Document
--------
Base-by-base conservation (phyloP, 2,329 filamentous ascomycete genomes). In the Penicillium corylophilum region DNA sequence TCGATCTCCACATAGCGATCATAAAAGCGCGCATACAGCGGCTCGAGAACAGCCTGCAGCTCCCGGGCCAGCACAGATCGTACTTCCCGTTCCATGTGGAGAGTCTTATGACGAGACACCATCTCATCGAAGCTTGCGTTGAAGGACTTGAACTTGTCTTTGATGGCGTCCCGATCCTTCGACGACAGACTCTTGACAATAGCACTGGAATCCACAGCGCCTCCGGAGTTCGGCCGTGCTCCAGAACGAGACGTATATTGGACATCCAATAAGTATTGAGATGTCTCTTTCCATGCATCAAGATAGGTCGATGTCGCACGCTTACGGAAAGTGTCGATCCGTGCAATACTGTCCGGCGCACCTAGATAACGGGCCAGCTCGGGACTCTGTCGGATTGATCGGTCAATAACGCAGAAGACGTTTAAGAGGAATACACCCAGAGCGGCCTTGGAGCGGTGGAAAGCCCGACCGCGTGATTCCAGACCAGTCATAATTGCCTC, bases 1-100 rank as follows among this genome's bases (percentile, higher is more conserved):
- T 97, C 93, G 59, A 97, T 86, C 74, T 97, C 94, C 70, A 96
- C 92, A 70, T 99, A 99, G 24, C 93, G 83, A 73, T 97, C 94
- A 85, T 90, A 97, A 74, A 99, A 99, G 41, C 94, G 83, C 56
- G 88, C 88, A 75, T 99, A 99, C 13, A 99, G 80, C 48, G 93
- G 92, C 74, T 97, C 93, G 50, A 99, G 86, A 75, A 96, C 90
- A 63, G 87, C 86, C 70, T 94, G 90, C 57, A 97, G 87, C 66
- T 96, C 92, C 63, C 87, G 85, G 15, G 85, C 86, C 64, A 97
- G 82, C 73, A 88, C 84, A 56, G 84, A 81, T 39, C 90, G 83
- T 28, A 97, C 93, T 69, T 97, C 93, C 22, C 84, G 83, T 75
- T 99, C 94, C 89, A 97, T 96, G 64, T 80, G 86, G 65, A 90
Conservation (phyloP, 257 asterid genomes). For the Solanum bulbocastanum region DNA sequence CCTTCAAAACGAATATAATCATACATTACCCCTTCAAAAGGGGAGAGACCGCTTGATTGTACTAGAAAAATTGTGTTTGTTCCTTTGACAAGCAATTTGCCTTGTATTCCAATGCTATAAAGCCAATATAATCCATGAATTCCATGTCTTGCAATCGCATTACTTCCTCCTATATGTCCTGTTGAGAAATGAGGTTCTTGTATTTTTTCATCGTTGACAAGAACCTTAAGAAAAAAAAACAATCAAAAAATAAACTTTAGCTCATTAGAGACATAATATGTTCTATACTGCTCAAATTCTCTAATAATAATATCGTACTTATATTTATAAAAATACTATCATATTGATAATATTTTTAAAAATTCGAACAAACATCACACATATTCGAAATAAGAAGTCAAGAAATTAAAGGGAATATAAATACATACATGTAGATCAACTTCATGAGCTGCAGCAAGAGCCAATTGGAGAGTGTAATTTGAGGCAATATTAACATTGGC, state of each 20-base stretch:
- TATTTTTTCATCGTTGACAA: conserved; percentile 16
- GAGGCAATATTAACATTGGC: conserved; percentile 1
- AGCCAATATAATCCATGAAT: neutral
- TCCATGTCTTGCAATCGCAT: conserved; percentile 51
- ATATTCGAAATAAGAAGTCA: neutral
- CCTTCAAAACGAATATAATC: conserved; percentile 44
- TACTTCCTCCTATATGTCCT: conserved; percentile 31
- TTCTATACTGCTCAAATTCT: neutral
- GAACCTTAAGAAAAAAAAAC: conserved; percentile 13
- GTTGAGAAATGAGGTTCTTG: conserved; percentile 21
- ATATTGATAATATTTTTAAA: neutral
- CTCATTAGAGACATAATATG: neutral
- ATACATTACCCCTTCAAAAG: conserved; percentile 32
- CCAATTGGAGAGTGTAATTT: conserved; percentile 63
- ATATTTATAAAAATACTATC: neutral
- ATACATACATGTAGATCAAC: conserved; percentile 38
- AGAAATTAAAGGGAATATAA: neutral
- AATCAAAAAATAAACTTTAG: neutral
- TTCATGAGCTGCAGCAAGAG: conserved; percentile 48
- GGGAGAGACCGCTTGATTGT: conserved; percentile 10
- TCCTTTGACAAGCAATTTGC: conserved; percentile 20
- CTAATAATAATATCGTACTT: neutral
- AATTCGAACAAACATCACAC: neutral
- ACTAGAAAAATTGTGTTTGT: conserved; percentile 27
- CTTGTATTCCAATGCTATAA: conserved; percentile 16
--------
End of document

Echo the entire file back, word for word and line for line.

Base-by-base conservation (phyloP, 2,329 filamentous ascomycete genomes). In the Penicillium corylophilum region DNA sequence TCGATCTCCACATAGCGATCATAAAAGCGCGCATACAGCGGCTCGAGAACAGCCTGCAGCTCCCGGGCCAGCACAGATCGTACTTCCCGTTCCATGTGGAGAGTCTTATGACGAGACACCATCTCATCGAAGCTTGCGTTGAAGGACTTGAACTTGTCTTTGATGGCGTCCCGATCCTTCGACGACAGACTCTTGACAATAGCACTGGAATCCACAGCGCCTCCGGAGTTCGGCCGTGCTCCAGAACGAGACGTATATTGGACATCCAATAAGTATTGAGATGTCTCTTTCCATGCATCAAGATAGGTCGATGTCGCACGCTTACGGAAAGTGTCGATCCGTGCAATACTGTCCGGCGCACCTAGATAACGGGCCAGCTCGGGACTCTGTCGGATTGATCGGTCAATAACGCAGAAGACGTTTAAGAGGAATACACCCAGAGCGGCCTTGGAGCGGTGGAAAGCCCGACCGCGTGATTCCAGACCAGTCATAATTGCCTC, bases 1-100 rank as follows among this genome's bases (percentile, higher is more conserved):
- T 97, C 93, G 59, A 97, T 86, C 74, T 97, C 94, C 70, A 96
- C 92, A 70, T 99, A 99, G 24, C 93, G 83, A 73, T 97, C 94
- A 85, T 90, A 97, A 74, A 99, A 99, G 41, C 94, G 83, C 56
- G 88, C 88, A 75, T 99, A 99, C 13, A 99, G 80, C 48, G 93
- G 92, C 74, T 97, C 93, G 50, A 99, G 86, A 75, A 96, C 90
- A 63, G 87, C 86, C 70, T 94, G 90, C 57, A 97, G 87, C 66
- T 96, C 92, C 63, C 87, G 85, G 15, G 85, C 86, C 64, A 97
- G 82, C 73, A 88, C 84, A 56, G 84, A 81, T 39, C 90, G 83
- T 28, A 97, C 93, T 69, T 97, C 93, C 22, C 84, G 83, T 75
- T 99, C 94, C 89, A 97, T 96, G 64, T 80, G 86, G 65, A 90
Conservation (phyloP, 257 asterid genomes). For the Solanum bulbocastanum region DNA sequence CCTTCAAAACGAATATAATCATACATTACCCCTTCAAAAGGGGAGAGACCGCTTGATTGTACTAGAAAAATTGTGTTTGTTCCTTTGACAAGCAATTTGCCTTGTATTCCAATGCTATAAAGCCAATATAATCCATGAATTCCATGTCTTGCAATCGCATTACTTCCTCCTATATGTCCTGTTGAGAAATGAGGTTCTTGTATTTTTTCATCGTTGACAAGAACCTTAAGAAAAAAAAACAATCAAAAAATAAACTTTAGCTCATTAGAGACATAATATGTTCTATACTGCTCAAATTCTCTAATAATAATATCGTACTTATATTTATAAAAATACTATCATATTGATAATATTTTTAAAAATTCGAACAAACATCACACATATTCGAAATAAGAAGTCAAGAAATTAAAGGGAATATAAATACATACATGTAGATCAACTTCATGAGCTGCAGCAAGAGCCAATTGGAGAGTGTAATTTGAGGCAATATTAACATTGGC, state of each 20-base stretch:
- TATTTTTTCATCGTTGACAA: conserved; percentile 16
- GAGGCAATATTAACATTGGC: conserved; percentile 1
- AGCCAATATAATCCATGAAT: neutral
- TCCATGTCTTGCAATCGCAT: conserved; percentile 51
- ATATTCGAAATAAGAAGTCA: neutral
- CCTTCAAAACGAATATAATC: conserved; percentile 44
- TACTTCCTCCTATATGTCCT: conserved; percentile 31
- TTCTATACTGCTCAAATTCT: neutral
- GAACCTTAAGAAAAAAAAAC: conserved; percentile 13
- GTTGAGAAATGAGGTTCTTG: conserved; percentile 21
- ATATTGATAATATTTTTAAA: neutral
- CTCATTAGAGACATAATATG: neutral
- ATACATTACCCCTTCAAAAG: conserved; percentile 32
- CCAATTGGAGAGTGTAATTT: conserved; percentile 63
- ATATTTATAAAAATACTATC: neutral
- ATACATACATGTAGATCAAC: conserved; percentile 38
- AGAAATTAAAGGGAATATAA: neutral
- AATCAAAAAATAAACTTTAG: neutral
- TTCATGAGCTGCAGCAAGAG: conserved; percentile 48
- GGGAGAGACCGCTTGATTGT: conserved; percentile 10
- TCCTTTGACAAGCAATTTGC: conserved; percentile 20
- CTAATAATAATATCGTACTT: neutral
- AATTCGAACAAACATCACAC: neutral
- ACTAGAAAAATTGTGTTTGT: conserved; percentile 27
- CTTGTATTCCAATGCTATAA: conserved; percentile 16